Close

Start your 15-day free trial

The Beginner’s Guide to Ecommerce Shipping and Fulfilment

Share this

The Beginner’s Guide to Ecommerce Shipping and Fulfilment

January 24, 2021. 9 Mins Read.

The Beginner's Guide to Ecommerce Shipping and Fulfilment

Fulfilment is the entire process of delivering orders to customers. The process involves everything from storing and handling inventory to packing and shipping them off to corresponding destinations.

While large corporations can handle order fulfilment themselves, small and medium enterprises often outsource the task to specialists. As an ecommerce entrepreneur, you might find the underlying complexities of fulfilment, somewhat unnerving. That is where we come in.

With this in-depth guide to ecommerce shipping and fulfilment, you will be acquainted with all the essential steps and the means to carry them out, in no time, even if you are a beginner.

To start things off, let us dive into the core components of ecommerce fulfilment.

Components of ecommerce fulfilment

Whether you are shipping from your garage or have a dedicated warehouse, in any case, ecommerce fulfilment has six major components.

1. Stock management

Stock management refers to the process involved in ordering, storing and dispatching inventory. Proper stock management is necessary for controlling costs and maximising margins.

2. Storage and warehousing

Whatever goods you deal in, they have to be stored somewhere for eventual distribution. Warehousing does not necessarily mean renting out large industrial spaces for storing your products. Using a garage as your storage unit also counts.

3. Receiving

If you have a dedicated fulfilment department, they will be responsible for receiving ordered products and keeping track of them. Once the products are received, they are assigned individual labels and organised accordingly to simplify future access.

4. Packaging

This component refers to the process of gathering relevant products and packing them with appropriate packaging solutions. The integrity of a product, while shipping, relies heavily on its packaging.

5. Shipping

When your products are packaged, they need to be transported to the end-user. Long-haul shipments usually require air or water transport, whereas local shipments require ground transport.

6. Returns

Customers return products if they do not match the description and/or are damaged during shipping. Under such circumstances, your fulfilment department is responsible for transporting disapproved goods back to the storage and reshipping the new units to associated customers.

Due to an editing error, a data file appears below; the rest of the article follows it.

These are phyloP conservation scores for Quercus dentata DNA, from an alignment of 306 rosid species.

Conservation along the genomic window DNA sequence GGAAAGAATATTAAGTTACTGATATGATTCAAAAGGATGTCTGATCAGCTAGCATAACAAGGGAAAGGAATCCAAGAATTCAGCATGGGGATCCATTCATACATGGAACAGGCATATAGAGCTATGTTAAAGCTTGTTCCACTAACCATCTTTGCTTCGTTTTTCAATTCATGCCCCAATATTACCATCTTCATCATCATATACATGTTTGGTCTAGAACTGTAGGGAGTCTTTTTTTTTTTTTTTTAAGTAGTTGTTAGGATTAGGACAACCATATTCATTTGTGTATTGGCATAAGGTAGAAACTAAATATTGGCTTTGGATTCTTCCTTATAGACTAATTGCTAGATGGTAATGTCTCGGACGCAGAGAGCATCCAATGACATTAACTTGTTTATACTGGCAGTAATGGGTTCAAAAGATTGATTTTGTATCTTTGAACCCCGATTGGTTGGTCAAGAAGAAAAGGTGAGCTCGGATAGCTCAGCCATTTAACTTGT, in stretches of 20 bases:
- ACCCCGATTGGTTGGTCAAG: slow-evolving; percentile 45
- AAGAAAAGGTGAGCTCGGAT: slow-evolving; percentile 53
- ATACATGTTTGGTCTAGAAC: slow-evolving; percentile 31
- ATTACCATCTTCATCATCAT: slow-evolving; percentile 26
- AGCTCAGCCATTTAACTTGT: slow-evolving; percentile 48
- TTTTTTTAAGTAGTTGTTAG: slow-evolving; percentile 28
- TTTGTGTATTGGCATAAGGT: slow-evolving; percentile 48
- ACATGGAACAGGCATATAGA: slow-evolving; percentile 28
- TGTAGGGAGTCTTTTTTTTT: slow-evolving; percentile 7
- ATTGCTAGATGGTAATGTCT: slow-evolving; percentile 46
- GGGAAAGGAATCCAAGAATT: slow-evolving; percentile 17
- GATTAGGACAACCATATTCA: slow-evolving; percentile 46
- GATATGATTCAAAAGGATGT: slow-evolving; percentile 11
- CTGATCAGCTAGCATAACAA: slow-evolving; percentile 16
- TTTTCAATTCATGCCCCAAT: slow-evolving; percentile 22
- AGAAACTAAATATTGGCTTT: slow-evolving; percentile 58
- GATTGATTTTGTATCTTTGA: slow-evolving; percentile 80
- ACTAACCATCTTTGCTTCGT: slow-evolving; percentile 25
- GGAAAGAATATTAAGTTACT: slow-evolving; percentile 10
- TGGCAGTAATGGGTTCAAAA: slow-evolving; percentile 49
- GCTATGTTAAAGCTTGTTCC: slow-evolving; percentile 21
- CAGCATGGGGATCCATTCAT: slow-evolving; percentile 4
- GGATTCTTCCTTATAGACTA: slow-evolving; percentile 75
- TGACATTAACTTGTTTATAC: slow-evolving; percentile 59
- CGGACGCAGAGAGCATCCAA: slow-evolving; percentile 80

Fulfilment methods

Usually, three types of fulfilment methods are followed across all industries. Understanding their pros and cons can help you formulate your strategy.

(a) Self-fulfilment:

Self-fulfilment is exactly what it sounds like. You are responsible for storing, managing and delivering your products to the end-users, on your own. If you started a new business and have yet to get hold of a warehouse or a distributing agent, this is the way to go. This approach is ideal when you are shipping less than 100 items per month.

In addition to being an inexpensive option, self-fulfilment is easy to implement and permits greater control over the process. However, if you plan to scale, you will be better off with a more comprehensive fulfilment approach.

Self-fulfilment, though easy and cost-effective, does not let you harness the benefits from economies of scale. Offering promotional shipping discounts, under this method, can put a large dent on your margins.

(b) Third-party logistics (3PL):

Third-party logistics can take your fulfilment worries away almost instantaneously. Their infrastructure and network of specialists can serve your shipping needs on the go. 3PL services usually deal with storage and management of inventory, packaging, customs brokerage, freight forwarding, cross-docking etc. that might be challenging for a single individual. They serve as an extension to your business while relieving you of the stress.

3PL services are ideal when you are planning to scale. Besides, you can gain access to industry experts and more significant data insights, to optimise your fulfilment process. However, it isn’t easy to find 3PL’s that resonate with your organisational mission. They also inhibit your control over the process. That is a trade-off you have to make for potential growth.

(c) Dropshipping:

This method does not require you to store products on site. Instead, your customers receive products straight from the suppliers. All you have to do is maintain a seamless communications channel between you and your suppliers, and you are good to go.

Dropshipping needs minimal startup capital, and the fulfilment cost is low. Updating inventory is no hassle if you maintain regular communication with your suppliers. Besides, you only need to pay for the products you sell.

Nevertheless, there are some drawbacks. You lose complete control over the shipping process, and your business is entirely reliant on supplier stock. The margins are also very low, as you cannot purchase products in bulk.

Moreover, customer complaints are directed to you. If your supplier provides faulty products, your brand reputation can deteriorate very fast.

Setting your shipping rates

Figuring out your shipping rates can often be tricky. It is crucial to keep track of your margins and overhead costs while deciding these rates.

Majority of customers prefer free shipping. Free shipping has also been proven to reduce cart abandonment. You can either pay partially for shipping or factor in the entire cost within the product price. We do not recommend paying for shipping entirely from your margins, as it is financially irresponsible, especially for a new business.

What we do recommend is setting a minimum order quantity for availing free shipping options. Even though you will be paying the shipping cost yourself, the large order quantity will compensate for that.

You can also provide free shipping for loyal customers through coupons. Even though you might make less money on some sales, you are likely to make up for them from sustained patronage of your customers.

You can also charge real-time carrier rates. Customers pay for the services they choose. If they want super fast delivery, they pay a premium. If they have some time to spare, they can pay for the less expensive options.

Another popular option is to offer flat rate shipping. You do not want to undercharge your customers, sacrificing a considerable portion of your margins; neither do you want to overcharge them at the cost of losing your competitive edge. Finding the right balance is critical.